Leber Congential Amaurosis (LCA) is the most severe of all the heritable retinal dystrophies. LCA accounts for 10-18% of cases of congenital blindness. It is characterized by a congenital severe visual impairment (blindness or poor vision appearing early in the first year of life, before 6 months of age), specific visual behavioral features and typical electrophysiological findings (ERG, PEV). Transsynaptic Degeneration is the term to describe a degenerative process involving neurons and caused by the loss of synaptic input when fibers afferent to them are damaged. This process has been well documented in the visual pathway in a retrograde fashion (Retrograde Transsynaptic Degeneration). We discuss the clinical, neuroradiological and electrophysiological findings in a patient with LCA and epilepsy likely due to Anterograde Transsynaptic Degeneration (ATD). We suggest that a congenital and severe peripheral visual deficit might cause a functional occipital cortical damage through a mechanism of sensorial deafferentation and Anterograde Transsynaptic Degeneration even in absence of evident morphological alterations.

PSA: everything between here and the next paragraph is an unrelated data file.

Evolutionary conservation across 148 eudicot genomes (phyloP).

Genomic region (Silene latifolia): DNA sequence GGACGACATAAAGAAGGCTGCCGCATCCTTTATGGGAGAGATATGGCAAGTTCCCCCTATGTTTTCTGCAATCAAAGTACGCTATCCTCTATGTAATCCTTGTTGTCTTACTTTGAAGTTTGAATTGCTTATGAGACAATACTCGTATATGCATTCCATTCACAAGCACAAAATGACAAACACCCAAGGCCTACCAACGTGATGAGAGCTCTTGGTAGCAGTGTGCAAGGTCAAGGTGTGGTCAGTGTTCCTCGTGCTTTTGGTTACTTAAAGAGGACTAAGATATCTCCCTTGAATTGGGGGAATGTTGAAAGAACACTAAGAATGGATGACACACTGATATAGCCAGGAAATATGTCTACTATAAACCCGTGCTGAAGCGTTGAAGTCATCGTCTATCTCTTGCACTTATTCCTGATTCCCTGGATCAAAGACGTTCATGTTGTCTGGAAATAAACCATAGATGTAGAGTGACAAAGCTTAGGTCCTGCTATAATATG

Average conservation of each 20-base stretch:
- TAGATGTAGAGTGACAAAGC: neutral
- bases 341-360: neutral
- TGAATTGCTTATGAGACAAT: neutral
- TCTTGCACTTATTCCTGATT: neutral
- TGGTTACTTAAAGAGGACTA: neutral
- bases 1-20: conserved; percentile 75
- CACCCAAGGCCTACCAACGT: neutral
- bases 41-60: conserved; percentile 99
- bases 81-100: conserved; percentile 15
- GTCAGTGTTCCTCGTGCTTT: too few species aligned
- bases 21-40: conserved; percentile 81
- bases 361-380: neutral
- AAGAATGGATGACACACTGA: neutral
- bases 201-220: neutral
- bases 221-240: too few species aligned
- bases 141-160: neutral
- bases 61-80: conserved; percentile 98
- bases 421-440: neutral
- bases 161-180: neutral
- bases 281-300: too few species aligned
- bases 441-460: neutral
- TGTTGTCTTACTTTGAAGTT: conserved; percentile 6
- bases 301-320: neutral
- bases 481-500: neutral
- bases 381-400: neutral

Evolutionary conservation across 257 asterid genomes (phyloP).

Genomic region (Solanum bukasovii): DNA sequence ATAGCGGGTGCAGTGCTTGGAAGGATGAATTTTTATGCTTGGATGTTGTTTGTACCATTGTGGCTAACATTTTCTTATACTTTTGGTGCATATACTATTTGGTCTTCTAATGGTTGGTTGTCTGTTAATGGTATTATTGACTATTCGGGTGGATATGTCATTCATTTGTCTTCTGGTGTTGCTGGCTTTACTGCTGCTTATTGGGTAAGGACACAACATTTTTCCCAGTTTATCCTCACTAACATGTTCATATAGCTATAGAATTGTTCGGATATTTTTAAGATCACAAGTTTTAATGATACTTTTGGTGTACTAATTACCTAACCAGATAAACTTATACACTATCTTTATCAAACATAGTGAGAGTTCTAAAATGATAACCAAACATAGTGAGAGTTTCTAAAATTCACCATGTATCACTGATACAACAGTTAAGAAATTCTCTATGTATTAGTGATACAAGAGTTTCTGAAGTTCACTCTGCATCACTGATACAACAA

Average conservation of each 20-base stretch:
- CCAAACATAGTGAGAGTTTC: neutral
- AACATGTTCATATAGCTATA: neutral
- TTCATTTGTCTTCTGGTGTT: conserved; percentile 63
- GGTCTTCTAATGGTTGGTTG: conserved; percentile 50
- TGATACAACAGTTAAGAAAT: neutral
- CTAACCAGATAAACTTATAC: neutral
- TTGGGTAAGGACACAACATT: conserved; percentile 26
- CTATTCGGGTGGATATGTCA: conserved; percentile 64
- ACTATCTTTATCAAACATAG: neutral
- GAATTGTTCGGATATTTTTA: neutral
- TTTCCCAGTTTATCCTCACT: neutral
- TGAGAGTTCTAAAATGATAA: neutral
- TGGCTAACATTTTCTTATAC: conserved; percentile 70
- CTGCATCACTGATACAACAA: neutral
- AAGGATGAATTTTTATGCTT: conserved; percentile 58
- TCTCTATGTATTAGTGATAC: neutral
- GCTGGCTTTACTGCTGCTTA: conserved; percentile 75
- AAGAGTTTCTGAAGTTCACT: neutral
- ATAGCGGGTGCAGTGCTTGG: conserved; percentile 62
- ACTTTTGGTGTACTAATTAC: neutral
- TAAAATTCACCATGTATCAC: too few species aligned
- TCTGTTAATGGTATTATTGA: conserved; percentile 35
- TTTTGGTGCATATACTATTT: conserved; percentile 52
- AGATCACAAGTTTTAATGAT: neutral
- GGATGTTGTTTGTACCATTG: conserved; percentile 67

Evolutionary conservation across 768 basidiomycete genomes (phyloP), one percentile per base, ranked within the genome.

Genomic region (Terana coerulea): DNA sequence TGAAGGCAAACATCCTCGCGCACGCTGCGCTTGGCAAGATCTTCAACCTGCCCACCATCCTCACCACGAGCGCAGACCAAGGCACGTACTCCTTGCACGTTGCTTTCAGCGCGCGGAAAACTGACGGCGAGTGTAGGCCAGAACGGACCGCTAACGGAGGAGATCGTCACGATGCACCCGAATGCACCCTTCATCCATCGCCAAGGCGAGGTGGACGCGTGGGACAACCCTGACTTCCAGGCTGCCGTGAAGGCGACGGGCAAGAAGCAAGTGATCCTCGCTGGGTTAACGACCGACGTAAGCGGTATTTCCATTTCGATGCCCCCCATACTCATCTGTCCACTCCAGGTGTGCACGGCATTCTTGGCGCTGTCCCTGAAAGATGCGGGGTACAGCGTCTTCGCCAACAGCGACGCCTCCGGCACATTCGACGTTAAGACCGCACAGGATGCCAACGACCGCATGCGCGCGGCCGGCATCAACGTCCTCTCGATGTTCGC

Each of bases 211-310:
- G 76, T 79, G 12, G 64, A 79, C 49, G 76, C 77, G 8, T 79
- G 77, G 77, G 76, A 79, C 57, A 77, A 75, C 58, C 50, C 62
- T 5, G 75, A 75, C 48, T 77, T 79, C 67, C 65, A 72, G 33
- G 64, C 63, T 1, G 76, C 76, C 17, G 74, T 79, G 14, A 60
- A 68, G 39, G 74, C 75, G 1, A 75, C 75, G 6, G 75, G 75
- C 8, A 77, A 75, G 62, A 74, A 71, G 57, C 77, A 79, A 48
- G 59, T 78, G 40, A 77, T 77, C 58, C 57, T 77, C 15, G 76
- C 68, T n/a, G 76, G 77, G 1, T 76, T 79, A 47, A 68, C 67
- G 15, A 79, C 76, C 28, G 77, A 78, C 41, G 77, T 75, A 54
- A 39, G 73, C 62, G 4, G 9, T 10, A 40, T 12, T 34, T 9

|Translated title of the contribution||Epilepsy in Leber Congenital Amaurosis and visual pathway alteration detectable only with DTI|
|Number of pages||2|
|Journal||Bollettino - Lega Italiana contro l'Epilessia|
|Publication status||Published - Apr 2010|
ASJC Scopus subject areas
- Clinical Neurology